The overhead myth is the almost universally-accepted notion that the less a charity or nonprofit organisation spends on overheads or administration, the more effective and virtuous it is. The problem, of course, is that the overhead myth is just that. A myth.
Common sense and business logic alone should be enough to convince most people that there is no merit to the myth. But the data, too, supports this conclusion. Analysis by Giving Evidence in 2013 revealed charities that invested less in administration were more likely to be poor performers.
Additionally, a five-year study by Urban Institute's National Center for Charitable Statistics and the Center on Philanthropy at Indiana University highlighted the unintended and potentially disastrous results of nonprofits starving themselves in order to meet the unrealistic expectations created by the overhead myth.
But back to common sense.
We accept without question that for-profit organisations are going to spend money on rent, on electricity, and on qualified staff as absolutely essential parts of achieving the organisation’s objectives. We understand they need to invest in accounting staff, the very people who are going to prepare the financial accountability documents that we all want. They need to invest in marketing to tell more people about their products and services and then get them to hand over their money. If they want to innovate in order to tackle big challenges and embrace big opportunities investment in outstanding leaders and talented, high-performing staff is essential and expected.
But the second we talk about nonprofit organisations we throw all of that real world logic out the window and start applying metrics that are easy to create but absolutely meaningless. The overhead or administrative metric provides zero indication of whether an organisation is making gains towards its overall mission, whether that’s ending homelessness, curing cancer, saving a reef or building a children’s hospice. And yet, it persists.
In the United States, the overhead myth is finally being challenged. At the vanguard is Dan Pallotta, who delivered a compelling and confronting talk about the overhead myth at TED2013. Here in Australia, however, the overhead myth continues to be a pervasive view of the way to assess a charity’s effectiveness and, ultimately, its very legitimacy. The reason is fairly simple.
The overhead myth gains strength from the very circumstances it creates.
People who fund charities and nonprofit organisations are looking to change the world. They want assurance that their donations will have the greatest possible impact, and the absence of promoted alternatives has conditioned them to believe that overheads are the legitimate measurement to employ. This then encourages nonprofits to underspend and starve their organisations of the strategic investments they need to make to achieve their mission.
It also encourages them to under report or creatively account for their expenditures to lower their reported overheads. This only compounds the problem. As the benchmark for overheads falls lower and lower, the already unrealistic expectations of funders rise higher and higher. With no valid, articulated alternatives the media accepts the legitimacy of the overhead metric and reinforces it to donors once more through reporting on charity overheads. Donors read the reports; the cycle begins again.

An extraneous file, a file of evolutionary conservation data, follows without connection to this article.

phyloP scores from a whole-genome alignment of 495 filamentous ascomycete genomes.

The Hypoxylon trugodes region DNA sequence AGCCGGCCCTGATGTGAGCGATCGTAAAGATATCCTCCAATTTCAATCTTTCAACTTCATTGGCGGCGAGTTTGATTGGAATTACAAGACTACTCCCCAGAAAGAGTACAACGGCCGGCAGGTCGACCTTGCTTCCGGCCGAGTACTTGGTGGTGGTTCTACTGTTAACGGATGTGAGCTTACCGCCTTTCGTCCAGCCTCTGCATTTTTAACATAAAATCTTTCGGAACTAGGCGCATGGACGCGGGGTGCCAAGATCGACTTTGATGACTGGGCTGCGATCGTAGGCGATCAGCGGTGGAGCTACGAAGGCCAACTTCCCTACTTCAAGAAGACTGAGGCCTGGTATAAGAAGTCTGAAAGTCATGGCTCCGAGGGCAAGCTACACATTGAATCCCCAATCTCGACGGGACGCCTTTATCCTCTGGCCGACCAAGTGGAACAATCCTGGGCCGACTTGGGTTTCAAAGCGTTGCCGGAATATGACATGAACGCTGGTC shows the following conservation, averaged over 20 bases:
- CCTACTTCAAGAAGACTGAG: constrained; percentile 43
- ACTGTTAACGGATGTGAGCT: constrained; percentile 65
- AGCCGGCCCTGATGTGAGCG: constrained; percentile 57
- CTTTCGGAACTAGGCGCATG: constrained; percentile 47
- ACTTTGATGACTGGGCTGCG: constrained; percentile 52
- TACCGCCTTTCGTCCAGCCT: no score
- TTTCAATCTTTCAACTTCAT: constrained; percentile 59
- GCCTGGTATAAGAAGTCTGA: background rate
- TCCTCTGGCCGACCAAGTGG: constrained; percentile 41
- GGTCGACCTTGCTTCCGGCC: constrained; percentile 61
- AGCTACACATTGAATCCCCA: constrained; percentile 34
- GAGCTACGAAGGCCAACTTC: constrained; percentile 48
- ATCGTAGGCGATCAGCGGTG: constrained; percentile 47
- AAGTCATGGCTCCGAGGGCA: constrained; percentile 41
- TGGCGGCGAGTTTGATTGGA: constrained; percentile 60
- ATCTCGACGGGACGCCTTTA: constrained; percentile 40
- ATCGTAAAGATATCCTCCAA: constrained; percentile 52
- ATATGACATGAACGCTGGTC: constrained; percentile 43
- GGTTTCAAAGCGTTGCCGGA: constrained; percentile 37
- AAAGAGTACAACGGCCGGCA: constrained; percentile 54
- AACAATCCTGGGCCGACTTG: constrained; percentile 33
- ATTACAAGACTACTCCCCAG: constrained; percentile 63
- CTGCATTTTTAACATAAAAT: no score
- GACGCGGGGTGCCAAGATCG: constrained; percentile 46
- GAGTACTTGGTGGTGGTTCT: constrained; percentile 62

It would seem fairly evident that the best place to intervene and break the cycle is at the source of the money – the funders, including donors, foundations and governments. Everyone involved benefits when this group is informed of the consequences created by the overhead myth and has access to the studies that show organisations making strategic operational investments are more likely to achieve their mission.
And yet, no one is talking.
Individual charities are the natural choice to start the conversation, but you can’t blame them for keeping quiet. There is a dramatic power imbalance between funders and charities, leaving many charities unwilling to critique donors or challenge the status quo.
In a market environment where many charities are championing claims that ‘100% of your donations go straight to the field’ it is potentially dangerous to be the lone charity challenging the overhead myth and declaring a commitment to strategically invest in the organisation’s operations.
So the overhead myth remains unchallenged in Australia. Until now.
In December I delivered a TED Talk at TEDxSouthbank 2014. In Busting the Charity Overhead Myth I sought to drag the overhead myth into the spotlight and expose its flaws and irrationality. To articulate all the things that nonprofits would like to say if the power imbalance between funders, donors and media did not make them fearful to speak out.
The talk alone cannot bust the overhead myth without the support of the nonprofit sector. The challenge now is to work together to share the information with the people of Australia.
If the feedback to the talk is any indication, once they see the overhead myth for what it is donors eagerly support their preferred charities’ efforts to become more strategic. Even if it means raising overhead. They are, after all, passionate people looking to do good.
Left unchecked the overhead myth is damaging to everyone. It deceives donors, constrains charities and hurts the people who would benefit most from organisations achieving their missions. If we are to succeed there must be a whole-sector push that leaves no individual charity to stand alone against the overhead myth.